1. Carrie Preston
If you only know Carrie Preston from one thing, you don’t know Carrie Preston. From her seemingly-addled but disarmingly brilliant lawyer Elsbeth Tascioni in The Good Wife to the proud, battle-scarred mother and waitress Arlene Fowler in True Blood, Preston exhibits a range and ability that is rarely seen among television actresses today. She’s so good at disappearing into her characters that you may not realize how often you’ve seen her, as she’s played often minor but never forgettable roles in such shows as The Following, Person of Interest, Lost, and even Arrested Development, among others. She may be a victim of her own success, as her ability to fall so seamlessly into her roles may be why she hasn’t been given a nod for a front and center role on T.V. YET.
2. Rick Hoffman
Rick Hoffman has been around for a while, but he just may have found the role he was born to play in ladder-climbing, underappreciated legal genius Louis Litt on USA’s Suits. When we first meet Louis, he’s a petty tyrant, terrorizing the associates under his command while making clumsy, desperate power grabs at those above, but Hoffman’s ability to humanize the character has been unparalleled, providing us a window into that kid who got picked last for gym in a man’s body, just wanting the respect of the cool kids and willing to do anything to get it. The last season of Suits has seen Hoffman with the opportunity to take Louis though a wide swath of pathos, losing the love of his life, his self-respect, and his job, before rising from the ashes to march forward and attempt to take the power that (at least he believes) has always been rightfully his. Hoffman has been more than up to the task, and his performances this season have easily been Emmy-worthy.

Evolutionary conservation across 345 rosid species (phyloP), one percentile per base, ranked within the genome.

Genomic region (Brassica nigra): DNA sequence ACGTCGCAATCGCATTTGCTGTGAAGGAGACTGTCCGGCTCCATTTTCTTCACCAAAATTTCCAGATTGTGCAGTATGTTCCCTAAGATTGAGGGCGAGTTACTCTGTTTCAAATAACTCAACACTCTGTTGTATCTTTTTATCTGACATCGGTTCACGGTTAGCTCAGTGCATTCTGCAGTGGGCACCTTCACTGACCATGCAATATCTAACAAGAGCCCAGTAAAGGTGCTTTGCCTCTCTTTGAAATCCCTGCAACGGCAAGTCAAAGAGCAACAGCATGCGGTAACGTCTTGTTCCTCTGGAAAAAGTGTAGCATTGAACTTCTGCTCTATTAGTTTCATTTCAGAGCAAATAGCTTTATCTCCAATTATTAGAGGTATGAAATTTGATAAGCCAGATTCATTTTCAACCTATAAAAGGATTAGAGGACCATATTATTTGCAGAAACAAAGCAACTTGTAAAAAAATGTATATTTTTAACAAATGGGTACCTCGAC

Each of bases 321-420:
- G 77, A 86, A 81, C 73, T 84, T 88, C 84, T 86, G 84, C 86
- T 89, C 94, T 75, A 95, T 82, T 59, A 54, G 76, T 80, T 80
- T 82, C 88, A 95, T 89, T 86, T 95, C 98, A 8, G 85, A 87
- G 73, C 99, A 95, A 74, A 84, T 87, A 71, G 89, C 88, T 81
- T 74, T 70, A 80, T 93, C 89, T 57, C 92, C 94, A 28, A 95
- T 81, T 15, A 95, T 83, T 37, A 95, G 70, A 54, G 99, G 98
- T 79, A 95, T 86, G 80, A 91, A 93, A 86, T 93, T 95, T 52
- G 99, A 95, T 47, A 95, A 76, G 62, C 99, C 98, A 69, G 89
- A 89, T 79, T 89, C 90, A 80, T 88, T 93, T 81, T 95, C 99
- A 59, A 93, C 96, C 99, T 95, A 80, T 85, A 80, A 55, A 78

3. Eddie Marsan
There aren't any weak performances on Showtime’s Ray Donovan, but Eddie Marsan, as washed up boxer Terry Donovan, may be the least appreciated. British actors playing Americans is nothing new, but this London native who has won a mantel full of awards and has won distinction on both stage and screen brings a humanity to this working-class Boston guy that is both extremely moving and quite subtle. Marsan’s Donovan, with a Parkinson’s condition possibly brought on by his father’s poor management of his boxing career, and a fragile dream of running a boxing gym in Ireland, evokes sympathy, but at the same time, projects great strength. There’s a raw honesty to Terry that’s very appealing, and it’s to Marsan’s credit that he allows this character to shine a bit, but just enough as is appropriate among the larger-than-life characters that inhabit this show.
I’m of course, partial to the great writers who are populating the T.V. landscape in this “Golden Age,” but let’s never forget that T.V. is a collaborative art, and without great performances by strong acting talents, it wouldn’t be nearly what it is today.